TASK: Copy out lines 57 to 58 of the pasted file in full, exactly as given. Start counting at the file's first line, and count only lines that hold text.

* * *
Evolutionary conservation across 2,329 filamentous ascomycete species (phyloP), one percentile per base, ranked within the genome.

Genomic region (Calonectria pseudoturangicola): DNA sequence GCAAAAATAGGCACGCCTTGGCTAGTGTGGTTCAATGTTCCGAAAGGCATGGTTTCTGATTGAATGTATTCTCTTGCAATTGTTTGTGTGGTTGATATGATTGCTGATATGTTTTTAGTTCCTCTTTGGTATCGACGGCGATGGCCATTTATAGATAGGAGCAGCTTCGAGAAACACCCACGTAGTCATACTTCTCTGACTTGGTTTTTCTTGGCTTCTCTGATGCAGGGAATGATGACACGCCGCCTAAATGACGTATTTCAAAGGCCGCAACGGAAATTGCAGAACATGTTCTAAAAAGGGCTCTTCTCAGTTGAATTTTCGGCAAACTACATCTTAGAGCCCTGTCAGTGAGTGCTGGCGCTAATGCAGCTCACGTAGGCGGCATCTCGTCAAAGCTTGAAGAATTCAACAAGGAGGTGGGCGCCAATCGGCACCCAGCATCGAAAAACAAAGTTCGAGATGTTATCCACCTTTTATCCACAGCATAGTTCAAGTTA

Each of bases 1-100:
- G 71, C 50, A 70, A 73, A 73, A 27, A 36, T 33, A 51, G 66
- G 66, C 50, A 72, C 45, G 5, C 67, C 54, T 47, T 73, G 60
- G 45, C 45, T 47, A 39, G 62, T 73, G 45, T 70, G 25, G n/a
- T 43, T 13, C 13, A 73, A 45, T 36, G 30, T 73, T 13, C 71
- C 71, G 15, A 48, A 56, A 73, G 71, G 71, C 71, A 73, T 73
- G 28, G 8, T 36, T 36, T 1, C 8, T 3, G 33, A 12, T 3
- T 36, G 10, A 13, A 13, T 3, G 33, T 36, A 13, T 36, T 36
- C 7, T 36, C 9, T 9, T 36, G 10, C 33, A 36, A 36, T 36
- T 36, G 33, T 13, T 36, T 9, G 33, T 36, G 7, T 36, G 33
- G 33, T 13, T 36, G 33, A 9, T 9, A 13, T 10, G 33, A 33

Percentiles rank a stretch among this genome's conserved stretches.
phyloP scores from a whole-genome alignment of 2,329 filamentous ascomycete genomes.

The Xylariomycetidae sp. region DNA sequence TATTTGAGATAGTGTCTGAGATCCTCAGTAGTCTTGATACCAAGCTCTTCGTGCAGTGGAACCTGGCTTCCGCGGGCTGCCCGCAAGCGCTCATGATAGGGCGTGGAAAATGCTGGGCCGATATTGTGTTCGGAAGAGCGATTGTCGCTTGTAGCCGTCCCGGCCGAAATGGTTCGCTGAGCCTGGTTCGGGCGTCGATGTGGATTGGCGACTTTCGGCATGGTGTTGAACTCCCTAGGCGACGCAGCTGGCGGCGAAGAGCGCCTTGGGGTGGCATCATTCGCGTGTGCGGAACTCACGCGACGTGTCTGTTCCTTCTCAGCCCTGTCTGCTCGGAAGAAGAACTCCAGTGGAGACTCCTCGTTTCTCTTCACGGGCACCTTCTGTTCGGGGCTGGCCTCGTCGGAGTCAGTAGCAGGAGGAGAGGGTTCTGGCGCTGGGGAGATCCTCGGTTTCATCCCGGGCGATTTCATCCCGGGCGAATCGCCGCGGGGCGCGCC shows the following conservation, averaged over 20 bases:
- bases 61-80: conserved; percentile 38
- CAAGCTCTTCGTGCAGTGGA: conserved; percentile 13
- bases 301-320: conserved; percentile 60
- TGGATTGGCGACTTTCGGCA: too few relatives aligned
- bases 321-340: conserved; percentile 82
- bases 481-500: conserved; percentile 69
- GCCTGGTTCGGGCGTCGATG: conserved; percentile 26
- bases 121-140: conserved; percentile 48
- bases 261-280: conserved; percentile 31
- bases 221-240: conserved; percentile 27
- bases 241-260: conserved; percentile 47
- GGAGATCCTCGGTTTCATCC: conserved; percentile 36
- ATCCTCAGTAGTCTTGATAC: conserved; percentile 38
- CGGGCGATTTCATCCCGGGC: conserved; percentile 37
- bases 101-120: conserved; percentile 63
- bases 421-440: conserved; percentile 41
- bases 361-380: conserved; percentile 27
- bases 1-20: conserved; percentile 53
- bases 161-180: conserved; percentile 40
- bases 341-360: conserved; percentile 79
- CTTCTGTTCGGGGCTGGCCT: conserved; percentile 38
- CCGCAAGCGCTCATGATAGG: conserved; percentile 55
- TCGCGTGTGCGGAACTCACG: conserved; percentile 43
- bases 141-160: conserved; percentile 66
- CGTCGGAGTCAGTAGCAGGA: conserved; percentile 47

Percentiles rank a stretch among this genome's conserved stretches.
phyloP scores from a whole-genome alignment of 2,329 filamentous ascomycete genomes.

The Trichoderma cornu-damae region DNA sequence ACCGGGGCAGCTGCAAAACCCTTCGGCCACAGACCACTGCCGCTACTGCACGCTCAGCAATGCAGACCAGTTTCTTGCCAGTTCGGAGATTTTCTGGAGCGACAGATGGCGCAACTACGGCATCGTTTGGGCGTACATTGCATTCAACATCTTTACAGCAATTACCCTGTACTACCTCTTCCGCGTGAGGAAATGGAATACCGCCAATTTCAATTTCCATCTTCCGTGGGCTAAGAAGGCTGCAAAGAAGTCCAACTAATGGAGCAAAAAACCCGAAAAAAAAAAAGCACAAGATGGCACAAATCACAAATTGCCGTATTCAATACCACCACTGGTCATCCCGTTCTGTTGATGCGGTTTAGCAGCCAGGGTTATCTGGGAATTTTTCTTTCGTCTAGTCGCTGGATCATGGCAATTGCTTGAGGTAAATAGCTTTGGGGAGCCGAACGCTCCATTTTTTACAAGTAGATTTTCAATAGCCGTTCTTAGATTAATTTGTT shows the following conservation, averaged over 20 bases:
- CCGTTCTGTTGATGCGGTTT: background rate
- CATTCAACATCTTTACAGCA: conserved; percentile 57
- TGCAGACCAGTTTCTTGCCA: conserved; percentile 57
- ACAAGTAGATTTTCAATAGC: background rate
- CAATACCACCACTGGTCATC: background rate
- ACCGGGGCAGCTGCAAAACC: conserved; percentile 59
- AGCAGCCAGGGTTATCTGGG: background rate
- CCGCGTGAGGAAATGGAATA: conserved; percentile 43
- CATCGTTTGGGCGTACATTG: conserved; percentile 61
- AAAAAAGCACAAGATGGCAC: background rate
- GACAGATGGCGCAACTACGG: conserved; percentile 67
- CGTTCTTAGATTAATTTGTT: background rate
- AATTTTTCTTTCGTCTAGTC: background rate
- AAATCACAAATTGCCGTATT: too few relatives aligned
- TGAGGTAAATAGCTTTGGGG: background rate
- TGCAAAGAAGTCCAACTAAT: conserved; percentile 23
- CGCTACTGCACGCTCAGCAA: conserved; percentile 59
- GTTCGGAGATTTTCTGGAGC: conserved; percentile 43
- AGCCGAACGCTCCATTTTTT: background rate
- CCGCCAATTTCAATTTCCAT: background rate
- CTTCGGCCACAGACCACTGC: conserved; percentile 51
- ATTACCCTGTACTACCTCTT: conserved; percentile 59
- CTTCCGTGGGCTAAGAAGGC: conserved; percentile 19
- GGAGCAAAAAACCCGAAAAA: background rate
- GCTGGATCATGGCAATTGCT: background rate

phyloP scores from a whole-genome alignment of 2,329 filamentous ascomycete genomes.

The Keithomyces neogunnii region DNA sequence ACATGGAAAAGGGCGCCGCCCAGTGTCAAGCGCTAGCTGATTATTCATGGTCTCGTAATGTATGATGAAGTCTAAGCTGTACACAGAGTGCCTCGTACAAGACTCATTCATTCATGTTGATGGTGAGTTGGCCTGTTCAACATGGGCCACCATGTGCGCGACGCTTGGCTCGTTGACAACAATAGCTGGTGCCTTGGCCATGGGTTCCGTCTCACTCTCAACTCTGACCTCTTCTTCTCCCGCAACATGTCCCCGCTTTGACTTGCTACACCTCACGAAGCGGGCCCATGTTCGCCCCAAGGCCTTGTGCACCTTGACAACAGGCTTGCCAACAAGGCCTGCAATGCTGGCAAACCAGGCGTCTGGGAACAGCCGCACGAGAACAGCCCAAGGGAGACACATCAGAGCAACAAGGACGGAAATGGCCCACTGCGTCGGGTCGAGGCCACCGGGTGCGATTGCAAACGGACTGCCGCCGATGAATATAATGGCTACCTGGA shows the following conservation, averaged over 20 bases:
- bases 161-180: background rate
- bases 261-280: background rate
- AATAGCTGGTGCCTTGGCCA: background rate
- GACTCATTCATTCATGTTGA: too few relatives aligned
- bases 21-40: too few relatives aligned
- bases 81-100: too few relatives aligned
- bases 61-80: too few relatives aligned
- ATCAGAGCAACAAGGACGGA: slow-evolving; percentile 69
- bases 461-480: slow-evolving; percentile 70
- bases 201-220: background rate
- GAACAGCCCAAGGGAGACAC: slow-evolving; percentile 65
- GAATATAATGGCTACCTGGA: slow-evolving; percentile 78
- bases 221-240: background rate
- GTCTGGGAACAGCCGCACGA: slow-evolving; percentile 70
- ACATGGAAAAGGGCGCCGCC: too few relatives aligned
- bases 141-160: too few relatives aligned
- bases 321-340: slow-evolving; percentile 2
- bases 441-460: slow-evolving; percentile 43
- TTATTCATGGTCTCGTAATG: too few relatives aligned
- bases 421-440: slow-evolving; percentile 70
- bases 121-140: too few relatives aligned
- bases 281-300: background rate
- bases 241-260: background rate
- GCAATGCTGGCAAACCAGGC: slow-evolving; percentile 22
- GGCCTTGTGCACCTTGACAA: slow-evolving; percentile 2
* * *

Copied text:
- AATTTTTCTTTCGTCTAGTC: background rate
- AAATCACAAATTGCCGTATT: too few relatives aligned